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(LifeSiteNews) – U.K. Prime Minister Boris Johnson has been a mixed bag. As I reported in a column last month, Johnson has waffled back and forth on a range of LGBT issues, vacillating between concerns with gender ideology held by medical professionals, psychiatrists, judges, and many of his own MPs. It was initially reported that his concerns were enough for the Tories to drop the planned so-called “conversion therapy” ban entirely—but Johnson hastily reversed course and promised to pass the law under protest from LGBT activists and figures like former Archbishop of Canterbury Rowan Williams.
But this came with one caveat: Johnson stated that a new iteration of the bill would not cover gender dysphoria. LGBT groups, predictably, were outraged, and many wondered if Johnson would cave again. Today’s Queen’s Speech has confirmed that he did not, and that gender dysphoria will not be covered under the conversion therapy ban. According to The Independent, the ban “will cover all attempts to induce children to switch their sexual orientation, but will apply to over-18s only if they do not consent to the process or are forced or coerced into undergoing ‘therapy.’” The Queen’s Speech stated that the bill will “ban conversion therapy practices intended to change sexual orientation” which cause “extensive harm.”
Johnson’s spokesperson called conversion therapy “abhorrent,” but also noted that those over 18 “can consent to conversion therapy”—in short, legal adults can pursue therapy to reduce unwanted attractions. The planned legislation seeks to buttress already-existing criminal law to ban “non-physical conversion therapies to complement existing legislation which protects people from acts with inflict physical harm” and “violent conversion therapy is recognized as a potential aggravating factor upon sector.” The law will include penalties removing “any profit” from those who provide the banned therapy.
The exclusion of transgenderism, however, was explicit. The provided government document stated: “Recognizing the complexity of issues and the need for further careful thought, we will carry out separate work to consider the issue of transgender conversion therapy further.” This reflects the earlier comments of Johnson and his ministers, and was roundly condemned by LGBT groups. Former LGBT government advisor Jayne Ozanne, for example, called the government’s caution “an utter disgrace” and accused them of siding “with the abusers.”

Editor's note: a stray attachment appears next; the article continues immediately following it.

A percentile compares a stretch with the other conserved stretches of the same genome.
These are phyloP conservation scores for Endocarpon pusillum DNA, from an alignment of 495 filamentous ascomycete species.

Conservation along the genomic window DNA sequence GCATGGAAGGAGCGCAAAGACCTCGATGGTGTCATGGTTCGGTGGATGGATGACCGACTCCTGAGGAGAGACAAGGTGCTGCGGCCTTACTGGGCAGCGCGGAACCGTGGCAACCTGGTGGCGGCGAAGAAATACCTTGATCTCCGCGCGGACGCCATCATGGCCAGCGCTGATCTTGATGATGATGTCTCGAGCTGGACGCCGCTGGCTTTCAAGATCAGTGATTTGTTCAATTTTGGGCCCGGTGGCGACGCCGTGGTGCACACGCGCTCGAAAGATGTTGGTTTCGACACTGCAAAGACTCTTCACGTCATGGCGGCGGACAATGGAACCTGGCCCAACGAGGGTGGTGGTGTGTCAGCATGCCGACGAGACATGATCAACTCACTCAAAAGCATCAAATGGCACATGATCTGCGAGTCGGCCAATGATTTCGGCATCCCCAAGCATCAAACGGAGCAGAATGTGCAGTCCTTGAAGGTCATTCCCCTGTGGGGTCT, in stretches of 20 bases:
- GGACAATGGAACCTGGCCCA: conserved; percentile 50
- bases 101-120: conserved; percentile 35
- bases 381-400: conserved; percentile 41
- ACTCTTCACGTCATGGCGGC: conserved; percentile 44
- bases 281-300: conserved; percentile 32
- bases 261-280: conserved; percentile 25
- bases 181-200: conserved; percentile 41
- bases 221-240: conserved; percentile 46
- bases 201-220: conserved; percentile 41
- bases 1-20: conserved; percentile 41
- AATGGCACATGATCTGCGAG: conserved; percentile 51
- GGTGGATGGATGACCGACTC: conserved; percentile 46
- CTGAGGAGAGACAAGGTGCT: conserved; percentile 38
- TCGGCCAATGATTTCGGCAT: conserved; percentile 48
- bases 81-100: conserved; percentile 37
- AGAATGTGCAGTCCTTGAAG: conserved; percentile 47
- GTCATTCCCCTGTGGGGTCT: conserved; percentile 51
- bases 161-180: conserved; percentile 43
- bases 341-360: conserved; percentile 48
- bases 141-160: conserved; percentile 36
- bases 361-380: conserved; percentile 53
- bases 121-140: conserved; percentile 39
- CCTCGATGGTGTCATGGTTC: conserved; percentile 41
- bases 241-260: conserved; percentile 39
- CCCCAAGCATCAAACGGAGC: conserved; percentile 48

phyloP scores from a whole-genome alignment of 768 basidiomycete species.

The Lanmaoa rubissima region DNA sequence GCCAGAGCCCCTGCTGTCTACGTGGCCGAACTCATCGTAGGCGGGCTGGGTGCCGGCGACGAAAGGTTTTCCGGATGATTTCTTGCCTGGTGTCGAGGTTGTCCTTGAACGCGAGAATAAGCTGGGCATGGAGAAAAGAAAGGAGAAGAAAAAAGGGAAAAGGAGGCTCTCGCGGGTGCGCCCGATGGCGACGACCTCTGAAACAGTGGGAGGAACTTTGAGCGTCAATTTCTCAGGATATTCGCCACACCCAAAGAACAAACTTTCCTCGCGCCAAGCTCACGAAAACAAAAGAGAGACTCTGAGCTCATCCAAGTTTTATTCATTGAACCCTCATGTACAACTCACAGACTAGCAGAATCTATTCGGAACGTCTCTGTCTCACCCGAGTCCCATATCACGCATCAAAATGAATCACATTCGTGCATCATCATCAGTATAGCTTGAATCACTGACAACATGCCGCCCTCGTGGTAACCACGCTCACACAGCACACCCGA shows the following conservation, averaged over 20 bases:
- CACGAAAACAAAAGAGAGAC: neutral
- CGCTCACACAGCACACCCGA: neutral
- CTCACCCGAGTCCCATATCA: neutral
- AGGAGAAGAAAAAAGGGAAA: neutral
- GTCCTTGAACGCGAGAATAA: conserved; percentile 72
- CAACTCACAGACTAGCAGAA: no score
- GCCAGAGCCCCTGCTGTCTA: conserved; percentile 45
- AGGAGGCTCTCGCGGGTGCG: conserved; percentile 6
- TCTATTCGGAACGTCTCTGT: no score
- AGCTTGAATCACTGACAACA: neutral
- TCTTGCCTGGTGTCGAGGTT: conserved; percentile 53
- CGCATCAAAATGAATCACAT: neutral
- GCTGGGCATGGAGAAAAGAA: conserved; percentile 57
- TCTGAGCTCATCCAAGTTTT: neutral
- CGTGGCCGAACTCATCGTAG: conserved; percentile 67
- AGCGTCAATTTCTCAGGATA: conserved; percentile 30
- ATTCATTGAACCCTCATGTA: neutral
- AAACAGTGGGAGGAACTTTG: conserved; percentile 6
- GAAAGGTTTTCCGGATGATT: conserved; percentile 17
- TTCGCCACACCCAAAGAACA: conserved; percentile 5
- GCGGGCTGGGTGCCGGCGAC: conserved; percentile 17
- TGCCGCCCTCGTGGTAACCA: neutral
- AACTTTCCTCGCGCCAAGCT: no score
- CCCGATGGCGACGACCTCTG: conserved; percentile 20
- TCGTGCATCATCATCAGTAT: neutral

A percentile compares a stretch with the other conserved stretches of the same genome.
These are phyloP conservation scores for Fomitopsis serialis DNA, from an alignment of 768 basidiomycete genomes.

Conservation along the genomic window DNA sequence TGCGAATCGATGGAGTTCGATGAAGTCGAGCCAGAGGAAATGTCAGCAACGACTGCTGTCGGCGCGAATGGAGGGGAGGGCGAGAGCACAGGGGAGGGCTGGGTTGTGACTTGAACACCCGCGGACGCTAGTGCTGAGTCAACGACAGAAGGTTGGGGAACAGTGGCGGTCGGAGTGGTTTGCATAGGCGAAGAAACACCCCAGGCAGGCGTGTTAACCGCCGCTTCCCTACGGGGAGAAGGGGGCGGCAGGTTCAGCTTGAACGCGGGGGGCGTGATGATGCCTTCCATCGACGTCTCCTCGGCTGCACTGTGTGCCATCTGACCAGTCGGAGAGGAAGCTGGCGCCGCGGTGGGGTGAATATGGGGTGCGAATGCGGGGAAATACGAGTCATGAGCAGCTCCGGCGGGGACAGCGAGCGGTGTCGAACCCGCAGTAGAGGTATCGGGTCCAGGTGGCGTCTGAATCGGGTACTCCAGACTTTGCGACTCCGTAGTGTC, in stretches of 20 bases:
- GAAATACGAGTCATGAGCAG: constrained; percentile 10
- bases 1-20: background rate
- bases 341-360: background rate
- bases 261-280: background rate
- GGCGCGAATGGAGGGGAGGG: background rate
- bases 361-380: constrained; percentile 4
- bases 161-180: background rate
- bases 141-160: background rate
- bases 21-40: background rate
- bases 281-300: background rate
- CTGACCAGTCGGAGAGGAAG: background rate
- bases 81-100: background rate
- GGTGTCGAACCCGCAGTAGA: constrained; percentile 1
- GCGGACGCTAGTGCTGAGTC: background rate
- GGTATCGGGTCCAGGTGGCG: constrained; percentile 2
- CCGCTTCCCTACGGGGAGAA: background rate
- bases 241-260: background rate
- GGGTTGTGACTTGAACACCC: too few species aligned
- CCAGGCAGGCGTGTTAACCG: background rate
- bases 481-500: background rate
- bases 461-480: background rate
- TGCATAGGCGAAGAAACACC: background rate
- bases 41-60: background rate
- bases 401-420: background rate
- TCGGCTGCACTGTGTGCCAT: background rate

This move may be significant (depending on whether Johnson caves on the issue later). This is the first time a major Western leader has heeded the testimonies of de-transitioners and medical experts warning of the irreversible harms being done to children by the sex-change industry, as well as recognizing that gender ideology is not settled science. The fact that Johnson was willing to take the backlash without budging indicates that he may be willing to hold strong on the issue as a counter-consensus to the gender ideology that has swept Western democracies begins to emerge.
The transgender movement wants to solidify its cultural gains in law immediately, before dissenting voices can gain volume and key tenets of their ideology are rebutted by its victims. Johnson is denying them that opportunity, and that is the source of their rage. The U.K.’s courts have already ruled that gender transition for children should be rejected; Britain’s Christian community and feminist movements have found common cause in their rejection of much of gender ideology; increasingly, legal and medical experts are warning that the implications of gender ideology on children are and will be devastating. For the moment, at least, Boris Johnson and his government appear to have heeded these warnings. If they hold their ground, we may see this moment as a watershed victory in the fight to step the transgender tide.